Charts paint the picture for the region.
A healthy retail sector is crucial for creating jobs in today's economy, but retail's importance to employment along the Gulf Coast may change over the next decade.
That's one of several important insights that can be gleaned from the Florida Department of Economic Opportunity's latest job projections. On an ongoing basis, the state's statisticians generate their best estimates for what employment throughout the state might look like in the near future. Its most recently available projections are for the year 2024, and while the Gulf Coast economy will likely bear close resemblance to today's environment, several interesting potential changes can be parsed from the data. Those changes include:
Retail trade is the largest component of what labor economists refer to as the Trade, Transportation, and Utilities (TTU) industry, a large grouping that captures how finished goods are moved and sold throughout an economy. Along Florida's Gulf Coast in 2016, TTU companies employed roughly 400,000 workers, making it the largest industry tracked by economists — by a wide margin. The next two largest industries — Professional Business Services (lawyers, accountants, etc.) and Education and Health Services — each only employed about 300,000 workers.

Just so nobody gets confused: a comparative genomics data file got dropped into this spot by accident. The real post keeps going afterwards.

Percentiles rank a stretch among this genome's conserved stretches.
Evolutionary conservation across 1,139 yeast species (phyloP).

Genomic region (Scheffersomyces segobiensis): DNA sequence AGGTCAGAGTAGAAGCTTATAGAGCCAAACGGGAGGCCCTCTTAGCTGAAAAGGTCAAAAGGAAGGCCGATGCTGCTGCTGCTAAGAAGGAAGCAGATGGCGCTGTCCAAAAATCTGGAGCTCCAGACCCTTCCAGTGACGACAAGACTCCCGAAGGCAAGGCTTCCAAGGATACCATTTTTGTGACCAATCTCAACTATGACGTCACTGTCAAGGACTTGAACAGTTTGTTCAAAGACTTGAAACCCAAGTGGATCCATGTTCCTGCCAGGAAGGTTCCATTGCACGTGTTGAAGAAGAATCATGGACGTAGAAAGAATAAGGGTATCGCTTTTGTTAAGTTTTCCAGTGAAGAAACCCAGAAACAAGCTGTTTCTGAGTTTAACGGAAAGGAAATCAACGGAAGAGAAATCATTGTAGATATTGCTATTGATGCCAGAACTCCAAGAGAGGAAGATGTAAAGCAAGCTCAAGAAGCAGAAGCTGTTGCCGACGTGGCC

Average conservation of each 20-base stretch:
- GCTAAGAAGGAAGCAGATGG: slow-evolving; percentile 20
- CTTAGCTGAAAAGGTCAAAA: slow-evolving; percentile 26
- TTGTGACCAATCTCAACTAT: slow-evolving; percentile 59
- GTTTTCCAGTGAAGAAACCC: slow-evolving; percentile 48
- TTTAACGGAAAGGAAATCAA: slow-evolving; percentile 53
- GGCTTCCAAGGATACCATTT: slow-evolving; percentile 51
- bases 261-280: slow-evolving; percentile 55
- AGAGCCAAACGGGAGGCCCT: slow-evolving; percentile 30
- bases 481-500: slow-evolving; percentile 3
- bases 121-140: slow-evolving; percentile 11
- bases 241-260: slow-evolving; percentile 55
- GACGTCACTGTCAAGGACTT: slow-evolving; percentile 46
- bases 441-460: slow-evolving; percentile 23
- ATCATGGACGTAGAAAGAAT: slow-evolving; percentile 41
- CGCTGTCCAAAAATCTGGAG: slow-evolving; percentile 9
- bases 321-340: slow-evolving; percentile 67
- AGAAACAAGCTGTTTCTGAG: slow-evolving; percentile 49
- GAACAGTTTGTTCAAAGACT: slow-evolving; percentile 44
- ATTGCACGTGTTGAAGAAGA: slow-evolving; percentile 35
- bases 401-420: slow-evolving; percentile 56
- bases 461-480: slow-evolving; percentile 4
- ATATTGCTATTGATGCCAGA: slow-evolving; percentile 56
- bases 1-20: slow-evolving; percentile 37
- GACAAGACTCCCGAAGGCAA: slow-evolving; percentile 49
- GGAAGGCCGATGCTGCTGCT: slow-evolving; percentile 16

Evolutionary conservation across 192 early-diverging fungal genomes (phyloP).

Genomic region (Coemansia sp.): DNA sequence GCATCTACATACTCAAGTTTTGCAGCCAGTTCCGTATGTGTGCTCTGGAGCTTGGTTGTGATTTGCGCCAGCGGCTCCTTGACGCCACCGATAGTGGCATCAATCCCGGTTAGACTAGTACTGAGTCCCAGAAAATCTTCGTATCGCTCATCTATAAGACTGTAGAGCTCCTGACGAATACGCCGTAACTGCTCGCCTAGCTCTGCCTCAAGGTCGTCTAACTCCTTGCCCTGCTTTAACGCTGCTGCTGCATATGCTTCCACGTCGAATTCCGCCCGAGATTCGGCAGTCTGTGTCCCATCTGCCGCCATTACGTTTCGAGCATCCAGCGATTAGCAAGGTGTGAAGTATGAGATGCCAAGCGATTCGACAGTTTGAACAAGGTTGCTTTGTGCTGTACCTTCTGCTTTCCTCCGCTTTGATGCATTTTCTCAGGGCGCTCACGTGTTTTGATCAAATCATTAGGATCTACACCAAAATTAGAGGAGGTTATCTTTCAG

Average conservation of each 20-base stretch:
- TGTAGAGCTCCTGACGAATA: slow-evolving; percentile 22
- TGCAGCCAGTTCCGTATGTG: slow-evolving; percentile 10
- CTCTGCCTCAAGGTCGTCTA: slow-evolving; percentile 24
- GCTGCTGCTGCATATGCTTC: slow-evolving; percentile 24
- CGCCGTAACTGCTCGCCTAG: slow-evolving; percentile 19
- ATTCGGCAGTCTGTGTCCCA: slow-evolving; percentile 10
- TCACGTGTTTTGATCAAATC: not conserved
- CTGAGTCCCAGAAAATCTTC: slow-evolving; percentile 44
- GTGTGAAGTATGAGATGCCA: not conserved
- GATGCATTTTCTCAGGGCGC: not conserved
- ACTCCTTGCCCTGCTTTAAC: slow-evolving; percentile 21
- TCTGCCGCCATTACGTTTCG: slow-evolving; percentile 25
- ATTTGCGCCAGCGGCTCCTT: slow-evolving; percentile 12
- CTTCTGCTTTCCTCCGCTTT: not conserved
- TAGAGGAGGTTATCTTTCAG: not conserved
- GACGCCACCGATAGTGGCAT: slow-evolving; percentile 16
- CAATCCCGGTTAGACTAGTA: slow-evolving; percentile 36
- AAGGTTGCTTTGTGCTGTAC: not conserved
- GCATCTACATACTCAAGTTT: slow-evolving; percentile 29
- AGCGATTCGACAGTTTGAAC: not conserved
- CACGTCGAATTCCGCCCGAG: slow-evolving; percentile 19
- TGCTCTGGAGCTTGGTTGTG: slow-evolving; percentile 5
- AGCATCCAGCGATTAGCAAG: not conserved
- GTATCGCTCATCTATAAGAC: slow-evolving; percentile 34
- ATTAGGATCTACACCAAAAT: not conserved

But over the next eight years, those two slightly smaller industries are expected to add more jobs. The Gulf Coast's Education and Health Services industry is expected to grow by more than 60,000 jobs over the next eight years, the data show, while the Professional Business Services industry might add more than 50,000 jobs.
About half the growth in education and health care is expected to come from one subsector: Ambulatory Health Care Services, or outpatient medical services, which could add more than 31,000 jobs over the next eight years. Economists expect it to be the fastest growing subsector on the Gulf Coast.
A similar story may play out at the regional level. For a regional analysis, the state's economists group Florida's counties together into so-called Workforce Development Areas, and on the Gulf Coast there are five such areas: Hernando-Pasco; Hillsborough; Pinellas; Sarasota-Manatee; and Charlotte-Collier-Glades-Hendry-Lee.
As they are built, the area containing Charlotte, Lee and Collier counties is the second-largest Workforce Development Area in the region. But more interestingly, it is also the part of the Gulf Coast where state economists expect the fastest job growth on a percentage basis. Employment in Charlotte, Collier, Glades, Hendry and Lee is expected to grow by more than 14.4% over the next eight years, compared with 11.3% for Hillsborough. The Manatee-Sarasota area is projected for relatively strong Florida Department of Economic Opportunity's latest job projections on growth as well, at 13.9%.
— Alex Walsh